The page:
Separate reports published this week quantify the impressions of many Internet buyers this shopping season: e-commerce sites are slowing down or not working at all.

Beginning the week of Thanksgiving, when average download time was 4.81 seconds, performance has degraded 16 percent, to its current time of 5.74 seconds, according to Service Metrics.

Meanwhile, Andersen Consulting yesterday went public with a study indicating that more than a quarter of the purchase transactions at online stores never go through.

Chicago-based Andersen said of the 100 top online stores, it was only able to complete 350 purchases out of a total 480 attempts. Andersen Consulting also noted that "pure play" electronic retailers generally performed better than the online outlets of traditional merchants.

Service Metrics today released its TurboSanta holiday performance results for the week of Dec. 13-19. Performance scores for the TurboSanta index degraded for the period to 5.74 seconds, down from 5.65 seconds the previous week.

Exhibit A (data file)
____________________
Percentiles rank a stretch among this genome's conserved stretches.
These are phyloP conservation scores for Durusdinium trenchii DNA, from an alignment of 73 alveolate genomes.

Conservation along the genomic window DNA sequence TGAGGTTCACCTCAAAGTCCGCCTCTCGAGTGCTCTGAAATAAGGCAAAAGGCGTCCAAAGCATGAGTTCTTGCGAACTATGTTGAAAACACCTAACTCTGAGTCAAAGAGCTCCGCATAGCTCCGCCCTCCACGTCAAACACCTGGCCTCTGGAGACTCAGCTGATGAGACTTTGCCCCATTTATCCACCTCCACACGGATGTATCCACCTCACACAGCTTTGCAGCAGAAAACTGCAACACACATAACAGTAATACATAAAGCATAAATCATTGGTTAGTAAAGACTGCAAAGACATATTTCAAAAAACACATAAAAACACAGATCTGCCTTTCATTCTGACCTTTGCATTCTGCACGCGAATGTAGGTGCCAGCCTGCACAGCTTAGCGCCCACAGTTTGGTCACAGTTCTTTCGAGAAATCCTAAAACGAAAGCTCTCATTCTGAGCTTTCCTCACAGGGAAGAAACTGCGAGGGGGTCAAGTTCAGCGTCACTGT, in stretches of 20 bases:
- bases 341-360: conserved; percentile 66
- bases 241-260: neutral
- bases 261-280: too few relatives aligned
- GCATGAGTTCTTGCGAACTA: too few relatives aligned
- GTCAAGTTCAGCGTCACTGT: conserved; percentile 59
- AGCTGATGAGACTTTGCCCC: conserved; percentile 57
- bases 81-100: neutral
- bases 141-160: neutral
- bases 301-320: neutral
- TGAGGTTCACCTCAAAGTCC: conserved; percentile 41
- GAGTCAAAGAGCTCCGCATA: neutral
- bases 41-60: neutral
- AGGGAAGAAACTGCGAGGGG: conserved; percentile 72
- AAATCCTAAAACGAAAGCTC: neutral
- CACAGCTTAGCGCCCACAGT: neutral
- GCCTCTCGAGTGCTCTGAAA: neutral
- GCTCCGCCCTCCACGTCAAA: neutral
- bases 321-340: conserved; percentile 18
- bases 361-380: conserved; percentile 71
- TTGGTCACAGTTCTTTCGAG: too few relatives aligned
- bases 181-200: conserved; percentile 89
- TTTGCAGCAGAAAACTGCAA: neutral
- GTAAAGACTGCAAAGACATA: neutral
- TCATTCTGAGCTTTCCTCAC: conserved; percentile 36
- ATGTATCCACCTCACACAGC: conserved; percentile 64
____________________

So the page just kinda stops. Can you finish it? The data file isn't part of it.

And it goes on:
The worst of the shopping crunch is over, said Service Metrics' spokesman Bill Quinn. But while he anticipates the declining traffic volumes to result in improving performance, online consumers who have had difficulty placing orders may not be back.

Both the fastest and slowest online sites slowed down this week, according to the TurboSanta index. The 10 top-performing sites ranged from 0.54 seconds to 1.86 seconds, with an average download time of 1.41 seconds this week, down from 1.38 seconds the prior week. Similarly, the 10 slowest sites in the TurboSanta index worsened to an average of 21.74 seconds this week, down from 19.32 seconds last week.

TurboSanta continuously monitors the 120 top retail sites, including the top 100 e-tailers as rated by the National Retail Federation (NRF), and divides those 120 sites into 13 vertical market categories. Performance data is updated to the Web site hourly.

Unhappiness with the shopping experience at different online stores could have a lasting impact on some e-tailers, according to some observers. "I think shoppers will be less forgiving than last Christmas," Quinn predicted.